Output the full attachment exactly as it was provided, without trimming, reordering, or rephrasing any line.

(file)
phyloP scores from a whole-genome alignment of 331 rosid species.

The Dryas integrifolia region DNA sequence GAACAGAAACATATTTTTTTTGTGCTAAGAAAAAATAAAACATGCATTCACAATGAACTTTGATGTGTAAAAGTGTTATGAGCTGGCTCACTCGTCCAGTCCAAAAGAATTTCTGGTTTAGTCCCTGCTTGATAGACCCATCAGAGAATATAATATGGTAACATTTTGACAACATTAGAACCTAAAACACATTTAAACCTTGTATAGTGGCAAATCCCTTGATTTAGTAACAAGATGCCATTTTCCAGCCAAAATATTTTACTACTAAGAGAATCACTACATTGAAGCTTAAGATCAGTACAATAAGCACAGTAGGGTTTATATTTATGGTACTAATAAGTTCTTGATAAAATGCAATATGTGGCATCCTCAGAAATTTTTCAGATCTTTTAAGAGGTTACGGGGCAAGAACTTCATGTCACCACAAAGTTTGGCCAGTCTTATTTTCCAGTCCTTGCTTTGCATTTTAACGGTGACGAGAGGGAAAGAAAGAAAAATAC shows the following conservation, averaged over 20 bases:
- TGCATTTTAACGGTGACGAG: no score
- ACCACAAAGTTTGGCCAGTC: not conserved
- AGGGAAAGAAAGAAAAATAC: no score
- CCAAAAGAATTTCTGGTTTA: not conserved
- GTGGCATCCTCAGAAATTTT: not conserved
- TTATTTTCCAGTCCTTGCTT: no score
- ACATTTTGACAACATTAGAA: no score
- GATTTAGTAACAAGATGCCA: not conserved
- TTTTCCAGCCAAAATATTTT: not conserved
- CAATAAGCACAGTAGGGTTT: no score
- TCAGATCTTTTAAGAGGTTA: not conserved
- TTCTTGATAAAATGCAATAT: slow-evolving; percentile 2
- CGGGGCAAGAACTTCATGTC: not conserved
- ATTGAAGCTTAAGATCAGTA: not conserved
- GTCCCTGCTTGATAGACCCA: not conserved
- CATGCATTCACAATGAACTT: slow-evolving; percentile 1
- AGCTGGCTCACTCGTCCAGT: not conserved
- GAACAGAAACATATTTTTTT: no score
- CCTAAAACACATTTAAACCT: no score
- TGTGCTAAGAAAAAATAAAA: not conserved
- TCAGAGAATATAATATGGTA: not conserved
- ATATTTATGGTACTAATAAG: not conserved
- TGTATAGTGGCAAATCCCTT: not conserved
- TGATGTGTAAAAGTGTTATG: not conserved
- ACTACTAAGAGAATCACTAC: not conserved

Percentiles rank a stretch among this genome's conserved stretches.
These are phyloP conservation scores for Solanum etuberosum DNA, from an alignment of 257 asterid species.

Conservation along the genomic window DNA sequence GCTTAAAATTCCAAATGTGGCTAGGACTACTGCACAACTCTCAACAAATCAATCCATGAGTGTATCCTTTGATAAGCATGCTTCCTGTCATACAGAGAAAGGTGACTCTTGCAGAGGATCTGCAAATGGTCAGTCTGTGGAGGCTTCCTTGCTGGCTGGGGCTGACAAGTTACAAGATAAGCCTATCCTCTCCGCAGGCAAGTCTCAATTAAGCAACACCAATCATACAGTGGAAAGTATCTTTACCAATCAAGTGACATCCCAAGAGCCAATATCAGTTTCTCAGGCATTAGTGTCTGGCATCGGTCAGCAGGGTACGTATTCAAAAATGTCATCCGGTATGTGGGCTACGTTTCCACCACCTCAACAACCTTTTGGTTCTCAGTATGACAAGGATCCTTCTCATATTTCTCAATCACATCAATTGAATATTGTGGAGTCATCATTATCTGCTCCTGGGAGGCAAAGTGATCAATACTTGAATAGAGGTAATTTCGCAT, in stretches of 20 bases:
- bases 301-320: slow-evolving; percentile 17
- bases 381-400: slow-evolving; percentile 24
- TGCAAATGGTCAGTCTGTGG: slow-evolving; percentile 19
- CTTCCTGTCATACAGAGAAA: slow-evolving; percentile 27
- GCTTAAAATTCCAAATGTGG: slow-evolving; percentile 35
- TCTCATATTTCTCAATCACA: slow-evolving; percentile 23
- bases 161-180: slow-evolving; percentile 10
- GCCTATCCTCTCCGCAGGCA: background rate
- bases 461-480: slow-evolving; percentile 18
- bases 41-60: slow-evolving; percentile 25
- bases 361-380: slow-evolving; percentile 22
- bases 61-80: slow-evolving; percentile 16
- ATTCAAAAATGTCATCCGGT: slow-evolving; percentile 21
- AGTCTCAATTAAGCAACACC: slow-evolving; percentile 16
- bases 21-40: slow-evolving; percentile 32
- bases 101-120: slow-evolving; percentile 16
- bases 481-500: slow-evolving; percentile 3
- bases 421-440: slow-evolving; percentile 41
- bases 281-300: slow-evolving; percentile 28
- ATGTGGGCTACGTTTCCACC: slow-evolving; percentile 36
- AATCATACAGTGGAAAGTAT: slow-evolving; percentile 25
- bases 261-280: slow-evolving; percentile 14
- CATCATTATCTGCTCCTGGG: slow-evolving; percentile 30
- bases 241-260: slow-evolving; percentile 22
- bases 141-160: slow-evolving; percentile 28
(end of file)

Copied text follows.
phyloP scores from a whole-genome alignment of 331 rosid species.

The Dryas integrifolia region DNA sequence GAACAGAAACATATTTTTTTTGTGCTAAGAAAAAATAAAACATGCATTCACAATGAACTTTGATGTGTAAAAGTGTTATGAGCTGGCTCACTCGTCCAGTCCAAAAGAATTTCTGGTTTAGTCCCTGCTTGATAGACCCATCAGAGAATATAATATGGTAACATTTTGACAACATTAGAACCTAAAACACATTTAAACCTTGTATAGTGGCAAATCCCTTGATTTAGTAACAAGATGCCATTTTCCAGCCAAAATATTTTACTACTAAGAGAATCACTACATTGAAGCTTAAGATCAGTACAATAAGCACAGTAGGGTTTATATTTATGGTACTAATAAGTTCTTGATAAAATGCAATATGTGGCATCCTCAGAAATTTTTCAGATCTTTTAAGAGGTTACGGGGCAAGAACTTCATGTCACCACAAAGTTTGGCCAGTCTTATTTTCCAGTCCTTGCTTTGCATTTTAACGGTGACGAGAGGGAAAGAAAGAAAAATAC shows the following conservation, averaged over 20 bases:
- TGCATTTTAACGGTGACGAG: no score
- ACCACAAAGTTTGGCCAGTC: not conserved
- AGGGAAAGAAAGAAAAATAC: no score
- CCAAAAGAATTTCTGGTTTA: not conserved
- GTGGCATCCTCAGAAATTTT: not conserved
- TTATTTTCCAGTCCTTGCTT: no score
- ACATTTTGACAACATTAGAA: no score
- GATTTAGTAACAAGATGCCA: not conserved
- TTTTCCAGCCAAAATATTTT: not conserved
- CAATAAGCACAGTAGGGTTT: no score
- TCAGATCTTTTAAGAGGTTA: not conserved
- TTCTTGATAAAATGCAATAT: slow-evolving; percentile 2
- CGGGGCAAGAACTTCATGTC: not conserved
- ATTGAAGCTTAAGATCAGTA: not conserved
- GTCCCTGCTTGATAGACCCA: not conserved
- CATGCATTCACAATGAACTT: slow-evolving; percentile 1
- AGCTGGCTCACTCGTCCAGT: not conserved
- GAACAGAAACATATTTTTTT: no score
- CCTAAAACACATTTAAACCT: no score
- TGTGCTAAGAAAAAATAAAA: not conserved
- TCAGAGAATATAATATGGTA: not conserved
- ATATTTATGGTACTAATAAG: not conserved
- TGTATAGTGGCAAATCCCTT: not conserved
- TGATGTGTAAAAGTGTTATG: not conserved
- ACTACTAAGAGAATCACTAC: not conserved

Percentiles rank a stretch among this genome's conserved stretches.
These are phyloP conservation scores for Solanum etuberosum DNA, from an alignment of 257 asterid species.

Conservation along the genomic window DNA sequence GCTTAAAATTCCAAATGTGGCTAGGACTACTGCACAACTCTCAACAAATCAATCCATGAGTGTATCCTTTGATAAGCATGCTTCCTGTCATACAGAGAAAGGTGACTCTTGCAGAGGATCTGCAAATGGTCAGTCTGTGGAGGCTTCCTTGCTGGCTGGGGCTGACAAGTTACAAGATAAGCCTATCCTCTCCGCAGGCAAGTCTCAATTAAGCAACACCAATCATACAGTGGAAAGTATCTTTACCAATCAAGTGACATCCCAAGAGCCAATATCAGTTTCTCAGGCATTAGTGTCTGGCATCGGTCAGCAGGGTACGTATTCAAAAATGTCATCCGGTATGTGGGCTACGTTTCCACCACCTCAACAACCTTTTGGTTCTCAGTATGACAAGGATCCTTCTCATATTTCTCAATCACATCAATTGAATATTGTGGAGTCATCATTATCTGCTCCTGGGAGGCAAAGTGATCAATACTTGAATAGAGGTAATTTCGCAT, in stretches of 20 bases:
- bases 301-320: slow-evolving; percentile 17
- bases 381-400: slow-evolving; percentile 24
- TGCAAATGGTCAGTCTGTGG: slow-evolving; percentile 19
- CTTCCTGTCATACAGAGAAA: slow-evolving; percentile 27
- GCTTAAAATTCCAAATGTGG: slow-evolving; percentile 35
- TCTCATATTTCTCAATCACA: slow-evolving; percentile 23
- bases 161-180: slow-evolving; percentile 10
- GCCTATCCTCTCCGCAGGCA: background rate
- bases 461-480: slow-evolving; percentile 18
- bases 41-60: slow-evolving; percentile 25
- bases 361-380: slow-evolving; percentile 22
- bases 61-80: slow-evolving; percentile 16
- ATTCAAAAATGTCATCCGGT: slow-evolving; percentile 21
- AGTCTCAATTAAGCAACACC: slow-evolving; percentile 16
- bases 21-40: slow-evolving; percentile 32
- bases 101-120: slow-evolving; percentile 16
- bases 481-500: slow-evolving; percentile 3
- bases 421-440: slow-evolving; percentile 41
- bases 281-300: slow-evolving; percentile 28
- ATGTGGGCTACGTTTCCACC: slow-evolving; percentile 36
- AATCATACAGTGGAAAGTAT: slow-evolving; percentile 25
- bases 261-280: slow-evolving; percentile 14
- CATCATTATCTGCTCCTGGG: slow-evolving; percentile 30
- bases 241-260: slow-evolving; percentile 22
- bases 141-160: slow-evolving; percentile 28